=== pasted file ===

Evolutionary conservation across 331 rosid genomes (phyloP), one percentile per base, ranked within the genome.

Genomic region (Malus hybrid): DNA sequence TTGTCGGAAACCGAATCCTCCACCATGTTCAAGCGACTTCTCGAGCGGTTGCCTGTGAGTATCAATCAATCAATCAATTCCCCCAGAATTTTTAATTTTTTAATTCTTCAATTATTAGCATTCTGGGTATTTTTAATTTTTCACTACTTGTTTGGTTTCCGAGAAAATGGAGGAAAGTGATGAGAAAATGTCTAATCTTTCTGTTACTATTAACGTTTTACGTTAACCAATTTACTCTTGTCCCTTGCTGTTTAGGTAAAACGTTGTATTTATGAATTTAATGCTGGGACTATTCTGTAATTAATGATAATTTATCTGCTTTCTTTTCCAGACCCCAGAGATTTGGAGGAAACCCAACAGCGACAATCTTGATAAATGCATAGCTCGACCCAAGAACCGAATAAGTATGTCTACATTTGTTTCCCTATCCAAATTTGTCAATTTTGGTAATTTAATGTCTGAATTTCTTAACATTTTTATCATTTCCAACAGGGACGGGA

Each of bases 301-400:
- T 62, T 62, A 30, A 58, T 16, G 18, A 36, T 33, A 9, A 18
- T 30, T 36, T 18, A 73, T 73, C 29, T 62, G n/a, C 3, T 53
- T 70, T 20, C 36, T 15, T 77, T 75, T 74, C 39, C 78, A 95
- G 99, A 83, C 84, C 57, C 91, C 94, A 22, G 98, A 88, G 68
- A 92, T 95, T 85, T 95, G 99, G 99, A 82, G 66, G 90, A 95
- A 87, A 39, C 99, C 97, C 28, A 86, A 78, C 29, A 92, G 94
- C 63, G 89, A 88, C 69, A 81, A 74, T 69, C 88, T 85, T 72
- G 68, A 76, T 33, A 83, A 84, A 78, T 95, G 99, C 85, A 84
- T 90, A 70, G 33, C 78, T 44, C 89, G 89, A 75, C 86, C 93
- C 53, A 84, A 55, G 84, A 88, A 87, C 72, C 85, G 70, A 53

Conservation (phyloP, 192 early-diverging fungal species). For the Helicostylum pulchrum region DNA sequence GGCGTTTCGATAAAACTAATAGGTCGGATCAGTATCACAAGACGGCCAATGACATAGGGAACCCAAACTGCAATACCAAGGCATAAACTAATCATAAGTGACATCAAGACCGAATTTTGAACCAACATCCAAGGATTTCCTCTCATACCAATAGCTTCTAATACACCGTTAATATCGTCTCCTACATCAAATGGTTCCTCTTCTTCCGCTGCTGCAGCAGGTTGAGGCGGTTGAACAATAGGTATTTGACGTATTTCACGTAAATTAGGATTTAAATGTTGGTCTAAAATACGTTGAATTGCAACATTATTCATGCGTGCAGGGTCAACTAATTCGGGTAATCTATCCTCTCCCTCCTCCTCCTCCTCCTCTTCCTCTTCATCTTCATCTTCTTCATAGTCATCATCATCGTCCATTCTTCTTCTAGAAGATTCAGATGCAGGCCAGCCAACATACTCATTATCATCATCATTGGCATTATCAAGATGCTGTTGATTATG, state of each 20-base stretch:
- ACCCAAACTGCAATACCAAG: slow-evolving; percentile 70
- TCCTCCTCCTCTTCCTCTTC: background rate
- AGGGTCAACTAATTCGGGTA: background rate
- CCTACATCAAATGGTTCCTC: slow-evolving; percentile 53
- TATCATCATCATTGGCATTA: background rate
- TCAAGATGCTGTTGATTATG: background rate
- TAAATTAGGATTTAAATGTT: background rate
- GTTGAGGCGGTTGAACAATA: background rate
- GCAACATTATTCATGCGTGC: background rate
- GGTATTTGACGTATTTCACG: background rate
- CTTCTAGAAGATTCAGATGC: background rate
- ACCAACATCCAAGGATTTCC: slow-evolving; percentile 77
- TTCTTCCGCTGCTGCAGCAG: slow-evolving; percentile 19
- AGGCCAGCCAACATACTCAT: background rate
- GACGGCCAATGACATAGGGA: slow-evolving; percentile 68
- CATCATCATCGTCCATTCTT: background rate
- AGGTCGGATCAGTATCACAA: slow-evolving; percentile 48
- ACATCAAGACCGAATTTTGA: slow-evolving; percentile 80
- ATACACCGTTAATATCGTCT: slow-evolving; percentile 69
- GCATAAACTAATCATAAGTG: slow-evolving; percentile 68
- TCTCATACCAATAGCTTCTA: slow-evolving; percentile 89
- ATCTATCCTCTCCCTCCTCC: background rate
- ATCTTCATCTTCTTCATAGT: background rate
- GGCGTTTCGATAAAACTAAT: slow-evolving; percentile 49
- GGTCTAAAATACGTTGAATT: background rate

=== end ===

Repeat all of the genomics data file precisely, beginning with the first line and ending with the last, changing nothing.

Evolutionary conservation across 331 rosid genomes (phyloP), one percentile per base, ranked within the genome.

Genomic region (Malus hybrid): DNA sequence TTGTCGGAAACCGAATCCTCCACCATGTTCAAGCGACTTCTCGAGCGGTTGCCTGTGAGTATCAATCAATCAATCAATTCCCCCAGAATTTTTAATTTTTTAATTCTTCAATTATTAGCATTCTGGGTATTTTTAATTTTTCACTACTTGTTTGGTTTCCGAGAAAATGGAGGAAAGTGATGAGAAAATGTCTAATCTTTCTGTTACTATTAACGTTTTACGTTAACCAATTTACTCTTGTCCCTTGCTGTTTAGGTAAAACGTTGTATTTATGAATTTAATGCTGGGACTATTCTGTAATTAATGATAATTTATCTGCTTTCTTTTCCAGACCCCAGAGATTTGGAGGAAACCCAACAGCGACAATCTTGATAAATGCATAGCTCGACCCAAGAACCGAATAAGTATGTCTACATTTGTTTCCCTATCCAAATTTGTCAATTTTGGTAATTTAATGTCTGAATTTCTTAACATTTTTATCATTTCCAACAGGGACGGGA

Each of bases 301-400:
- T 62, T 62, A 30, A 58, T 16, G 18, A 36, T 33, A 9, A 18
- T 30, T 36, T 18, A 73, T 73, C 29, T 62, G n/a, C 3, T 53
- T 70, T 20, C 36, T 15, T 77, T 75, T 74, C 39, C 78, A 95
- G 99, A 83, C 84, C 57, C 91, C 94, A 22, G 98, A 88, G 68
- A 92, T 95, T 85, T 95, G 99, G 99, A 82, G 66, G 90, A 95
- A 87, A 39, C 99, C 97, C 28, A 86, A 78, C 29, A 92, G 94
- C 63, G 89, A 88, C 69, A 81, A 74, T 69, C 88, T 85, T 72
- G 68, A 76, T 33, A 83, A 84, A 78, T 95, G 99, C 85, A 84
- T 90, A 70, G 33, C 78, T 44, C 89, G 89, A 75, C 86, C 93
- C 53, A 84, A 55, G 84, A 88, A 87, C 72, C 85, G 70, A 53

Conservation (phyloP, 192 early-diverging fungal species). For the Helicostylum pulchrum region DNA sequence GGCGTTTCGATAAAACTAATAGGTCGGATCAGTATCACAAGACGGCCAATGACATAGGGAACCCAAACTGCAATACCAAGGCATAAACTAATCATAAGTGACATCAAGACCGAATTTTGAACCAACATCCAAGGATTTCCTCTCATACCAATAGCTTCTAATACACCGTTAATATCGTCTCCTACATCAAATGGTTCCTCTTCTTCCGCTGCTGCAGCAGGTTGAGGCGGTTGAACAATAGGTATTTGACGTATTTCACGTAAATTAGGATTTAAATGTTGGTCTAAAATACGTTGAATTGCAACATTATTCATGCGTGCAGGGTCAACTAATTCGGGTAATCTATCCTCTCCCTCCTCCTCCTCCTCCTCTTCCTCTTCATCTTCATCTTCTTCATAGTCATCATCATCGTCCATTCTTCTTCTAGAAGATTCAGATGCAGGCCAGCCAACATACTCATTATCATCATCATTGGCATTATCAAGATGCTGTTGATTATG, state of each 20-base stretch:
- ACCCAAACTGCAATACCAAG: slow-evolving; percentile 70
- TCCTCCTCCTCTTCCTCTTC: background rate
- AGGGTCAACTAATTCGGGTA: background rate
- CCTACATCAAATGGTTCCTC: slow-evolving; percentile 53
- TATCATCATCATTGGCATTA: background rate
- TCAAGATGCTGTTGATTATG: background rate
- TAAATTAGGATTTAAATGTT: background rate
- GTTGAGGCGGTTGAACAATA: background rate
- GCAACATTATTCATGCGTGC: background rate
- GGTATTTGACGTATTTCACG: background rate
- CTTCTAGAAGATTCAGATGC: background rate
- ACCAACATCCAAGGATTTCC: slow-evolving; percentile 77
- TTCTTCCGCTGCTGCAGCAG: slow-evolving; percentile 19
- AGGCCAGCCAACATACTCAT: background rate
- GACGGCCAATGACATAGGGA: slow-evolving; percentile 68
- CATCATCATCGTCCATTCTT: background rate
- AGGTCGGATCAGTATCACAA: slow-evolving; percentile 48
- ACATCAAGACCGAATTTTGA: slow-evolving; percentile 80
- ATACACCGTTAATATCGTCT: slow-evolving; percentile 69
- GCATAAACTAATCATAAGTG: slow-evolving; percentile 68
- TCTCATACCAATAGCTTCTA: slow-evolving; percentile 89
- ATCTATCCTCTCCCTCCTCC: background rate
- ATCTTCATCTTCTTCATAGT: background rate
- GGCGTTTCGATAAAACTAAT: slow-evolving; percentile 49
- GGTCTAAAATACGTTGAATT: background rate